Wednesday I sat down to read one of my recent newsletters from an objective point of view, you know, to see it from the readers’ perspective.
Even though I write my newsletters, I don’t have an editor who does the proofreading. I am my own editor–which, honestly is not a great idea. It’s kinda like being your own defense attorney.
So I sit back and get comfortable as the smell of coffee puts me in the mood to enjoy my morning read.
Then, I see it.
To my horror the third sentence in the “from the editor” section contained a major spelling error. I misspelled the word political and to make it worse it was in bold typeface.
My letter goes out to 160 people every month so I am thinking, great, my goal is to show people that I can be trusted, but I don’t even take the time to make sure the spelling is correct.
What does this say to the reader? Is this the work of a professional? They must be thinking “if someone doesn’t take the time to check his work in his newsletter, surely he won’t be thorough when he’s helping me negotiate a real estate deal.”
So, I finish reading the letter from the editor and continue my morning read. My articles recapping recent podcast guests were both flawless. (And well written I must say.) My movie review from the date night with my wife was funny and spot on.
Continuing to page 4, I start to read another excellent article called Finding Your Passion.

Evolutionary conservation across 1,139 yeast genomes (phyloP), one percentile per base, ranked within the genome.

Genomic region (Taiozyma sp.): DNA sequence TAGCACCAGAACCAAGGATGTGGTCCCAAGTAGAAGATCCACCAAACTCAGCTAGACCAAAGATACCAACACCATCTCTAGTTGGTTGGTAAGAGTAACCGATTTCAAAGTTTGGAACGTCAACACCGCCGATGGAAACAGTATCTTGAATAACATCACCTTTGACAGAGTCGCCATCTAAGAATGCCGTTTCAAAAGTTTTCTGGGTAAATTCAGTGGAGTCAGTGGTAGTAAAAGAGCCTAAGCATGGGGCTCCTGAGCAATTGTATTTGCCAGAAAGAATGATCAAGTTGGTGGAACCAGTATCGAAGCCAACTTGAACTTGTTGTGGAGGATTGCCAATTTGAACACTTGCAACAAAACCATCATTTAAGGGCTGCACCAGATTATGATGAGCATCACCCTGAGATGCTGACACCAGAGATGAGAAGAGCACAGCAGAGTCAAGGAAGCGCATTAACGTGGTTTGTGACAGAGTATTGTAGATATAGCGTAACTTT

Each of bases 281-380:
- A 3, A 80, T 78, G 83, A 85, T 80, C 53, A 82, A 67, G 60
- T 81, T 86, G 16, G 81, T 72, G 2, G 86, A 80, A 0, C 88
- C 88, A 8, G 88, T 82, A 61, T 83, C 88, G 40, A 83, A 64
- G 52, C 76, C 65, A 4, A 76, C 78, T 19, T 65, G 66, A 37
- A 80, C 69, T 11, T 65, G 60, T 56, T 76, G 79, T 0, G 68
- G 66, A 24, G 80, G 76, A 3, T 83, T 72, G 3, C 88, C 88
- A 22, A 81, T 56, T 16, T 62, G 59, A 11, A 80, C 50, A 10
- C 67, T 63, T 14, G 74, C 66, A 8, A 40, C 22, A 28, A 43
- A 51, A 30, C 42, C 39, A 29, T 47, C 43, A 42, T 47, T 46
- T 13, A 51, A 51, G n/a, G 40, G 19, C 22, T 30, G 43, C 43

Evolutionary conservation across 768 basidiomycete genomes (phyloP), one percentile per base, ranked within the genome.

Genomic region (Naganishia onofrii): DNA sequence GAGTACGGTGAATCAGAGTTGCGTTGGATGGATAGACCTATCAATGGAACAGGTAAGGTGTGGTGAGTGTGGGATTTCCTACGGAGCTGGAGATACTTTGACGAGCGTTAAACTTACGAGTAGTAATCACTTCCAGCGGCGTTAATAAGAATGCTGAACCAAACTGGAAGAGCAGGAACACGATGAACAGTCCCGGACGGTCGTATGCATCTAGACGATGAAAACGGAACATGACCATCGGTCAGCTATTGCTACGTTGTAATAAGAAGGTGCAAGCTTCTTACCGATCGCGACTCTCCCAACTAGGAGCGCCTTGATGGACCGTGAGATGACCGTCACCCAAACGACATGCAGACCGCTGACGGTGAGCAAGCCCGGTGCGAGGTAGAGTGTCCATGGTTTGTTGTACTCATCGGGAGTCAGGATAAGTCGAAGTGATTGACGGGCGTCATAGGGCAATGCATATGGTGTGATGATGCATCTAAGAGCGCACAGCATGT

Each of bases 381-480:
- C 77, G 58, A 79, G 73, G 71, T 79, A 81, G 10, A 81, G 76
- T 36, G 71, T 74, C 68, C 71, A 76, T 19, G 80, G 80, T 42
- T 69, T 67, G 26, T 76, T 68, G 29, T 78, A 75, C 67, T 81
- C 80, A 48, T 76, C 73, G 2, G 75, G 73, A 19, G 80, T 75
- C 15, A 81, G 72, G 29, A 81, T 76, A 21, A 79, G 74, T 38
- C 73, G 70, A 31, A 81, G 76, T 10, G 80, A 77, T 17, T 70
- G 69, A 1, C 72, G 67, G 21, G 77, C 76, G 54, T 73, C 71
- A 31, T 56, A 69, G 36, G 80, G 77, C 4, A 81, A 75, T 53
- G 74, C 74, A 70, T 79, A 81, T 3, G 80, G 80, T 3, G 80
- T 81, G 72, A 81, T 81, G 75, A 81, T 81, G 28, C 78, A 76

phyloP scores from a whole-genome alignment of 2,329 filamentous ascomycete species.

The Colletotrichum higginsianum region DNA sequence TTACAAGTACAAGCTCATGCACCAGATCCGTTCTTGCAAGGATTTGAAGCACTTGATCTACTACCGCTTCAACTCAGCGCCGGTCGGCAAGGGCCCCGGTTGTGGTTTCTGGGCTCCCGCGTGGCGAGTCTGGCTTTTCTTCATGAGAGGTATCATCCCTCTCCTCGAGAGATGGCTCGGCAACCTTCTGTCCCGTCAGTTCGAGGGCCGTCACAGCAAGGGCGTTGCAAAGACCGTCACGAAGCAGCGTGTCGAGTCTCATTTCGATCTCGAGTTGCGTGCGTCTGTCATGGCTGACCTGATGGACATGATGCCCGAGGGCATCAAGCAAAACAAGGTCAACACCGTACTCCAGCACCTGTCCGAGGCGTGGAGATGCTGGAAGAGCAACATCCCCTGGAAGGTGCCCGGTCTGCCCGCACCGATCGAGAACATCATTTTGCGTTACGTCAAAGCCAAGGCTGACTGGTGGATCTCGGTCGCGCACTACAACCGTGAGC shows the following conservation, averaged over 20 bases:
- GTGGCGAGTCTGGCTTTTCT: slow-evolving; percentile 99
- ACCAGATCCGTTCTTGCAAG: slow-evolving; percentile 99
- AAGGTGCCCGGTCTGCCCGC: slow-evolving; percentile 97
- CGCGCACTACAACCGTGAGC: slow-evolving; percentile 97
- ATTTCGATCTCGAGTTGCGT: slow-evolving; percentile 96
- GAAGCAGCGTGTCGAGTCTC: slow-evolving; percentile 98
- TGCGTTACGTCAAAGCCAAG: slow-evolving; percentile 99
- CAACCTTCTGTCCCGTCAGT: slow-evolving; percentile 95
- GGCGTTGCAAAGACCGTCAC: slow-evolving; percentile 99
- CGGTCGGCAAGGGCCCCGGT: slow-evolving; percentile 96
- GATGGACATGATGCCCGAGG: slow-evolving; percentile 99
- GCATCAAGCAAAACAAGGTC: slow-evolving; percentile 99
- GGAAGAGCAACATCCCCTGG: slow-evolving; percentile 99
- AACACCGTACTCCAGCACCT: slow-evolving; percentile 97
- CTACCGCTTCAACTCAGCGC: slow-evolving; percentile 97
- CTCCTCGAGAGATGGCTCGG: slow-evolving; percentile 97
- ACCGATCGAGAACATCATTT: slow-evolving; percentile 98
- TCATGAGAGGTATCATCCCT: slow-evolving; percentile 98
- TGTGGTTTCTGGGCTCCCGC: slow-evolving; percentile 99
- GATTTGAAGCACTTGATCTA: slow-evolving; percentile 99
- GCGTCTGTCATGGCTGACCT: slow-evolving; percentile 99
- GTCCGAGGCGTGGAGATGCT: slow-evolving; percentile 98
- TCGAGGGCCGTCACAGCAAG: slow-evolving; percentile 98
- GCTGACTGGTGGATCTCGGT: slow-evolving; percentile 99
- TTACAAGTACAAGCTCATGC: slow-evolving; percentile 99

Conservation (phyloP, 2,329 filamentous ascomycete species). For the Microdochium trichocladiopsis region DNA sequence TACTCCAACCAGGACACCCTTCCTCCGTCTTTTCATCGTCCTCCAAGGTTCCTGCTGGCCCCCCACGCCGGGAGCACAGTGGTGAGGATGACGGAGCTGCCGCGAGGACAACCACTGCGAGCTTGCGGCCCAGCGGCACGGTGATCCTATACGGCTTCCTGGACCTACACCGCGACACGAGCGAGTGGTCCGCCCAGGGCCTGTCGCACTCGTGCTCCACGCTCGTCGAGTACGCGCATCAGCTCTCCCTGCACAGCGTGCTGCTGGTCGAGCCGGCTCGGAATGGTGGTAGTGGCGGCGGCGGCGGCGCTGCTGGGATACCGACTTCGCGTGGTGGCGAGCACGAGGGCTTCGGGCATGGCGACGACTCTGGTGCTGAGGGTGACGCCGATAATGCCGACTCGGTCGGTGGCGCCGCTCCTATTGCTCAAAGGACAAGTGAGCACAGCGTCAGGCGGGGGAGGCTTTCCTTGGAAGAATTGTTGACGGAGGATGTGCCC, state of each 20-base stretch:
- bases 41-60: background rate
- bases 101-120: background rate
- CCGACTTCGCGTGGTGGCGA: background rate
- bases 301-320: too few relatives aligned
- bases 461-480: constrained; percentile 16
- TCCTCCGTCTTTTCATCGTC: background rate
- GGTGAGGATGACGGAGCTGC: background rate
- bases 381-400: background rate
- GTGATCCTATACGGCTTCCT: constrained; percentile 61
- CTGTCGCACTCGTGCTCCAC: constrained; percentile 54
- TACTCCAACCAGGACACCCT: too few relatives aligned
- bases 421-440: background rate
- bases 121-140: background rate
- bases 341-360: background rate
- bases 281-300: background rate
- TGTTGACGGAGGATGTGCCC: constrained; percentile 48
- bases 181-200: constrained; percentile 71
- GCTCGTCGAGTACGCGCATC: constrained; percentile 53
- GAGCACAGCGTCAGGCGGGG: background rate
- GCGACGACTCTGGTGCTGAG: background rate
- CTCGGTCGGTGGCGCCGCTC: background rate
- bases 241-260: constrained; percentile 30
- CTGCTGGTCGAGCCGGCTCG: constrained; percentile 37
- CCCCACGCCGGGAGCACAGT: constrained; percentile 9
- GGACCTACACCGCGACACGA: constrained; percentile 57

This time, I didn’t make a spelling error, but instead, I typed the same paragraph twice! Back to back!
You see, I write my articles on my laptop each morning at Starbucks and put them on my Google drive. When I am ready to publish the newsletter I copy paste the work from the Google drive to my publishing software. I must have copy pasted the same paragraph twice.
I work very hard every month to publish this newsletter so my readers will get to know me, get to like me, and get to trust me. Yet here I am putting out a publication full of errors. How in the world can someone trust me if I continually make mistakes?
After cooling down a bit, I decided I would apologize to my readers in the next newsletter and vow to improve the quality going forward.
Reflecting on this experience I realized that all people are imperfect, consequently, all businesses are imperfect.
With this in mind, we recently made some changes in our real estate practice. We instituted meetings where we continually improve our “client experience”.
Continuous improvement is the admission that we are all human and prone to mistakes and that our products and services can always improve.
When we make mistakes the important thing is to acknowledge them, accept responsibility for them, and vow to improve moving forward.
Yes, last months newsletter was mistake laden, but I’ll bet you next month will be flawless!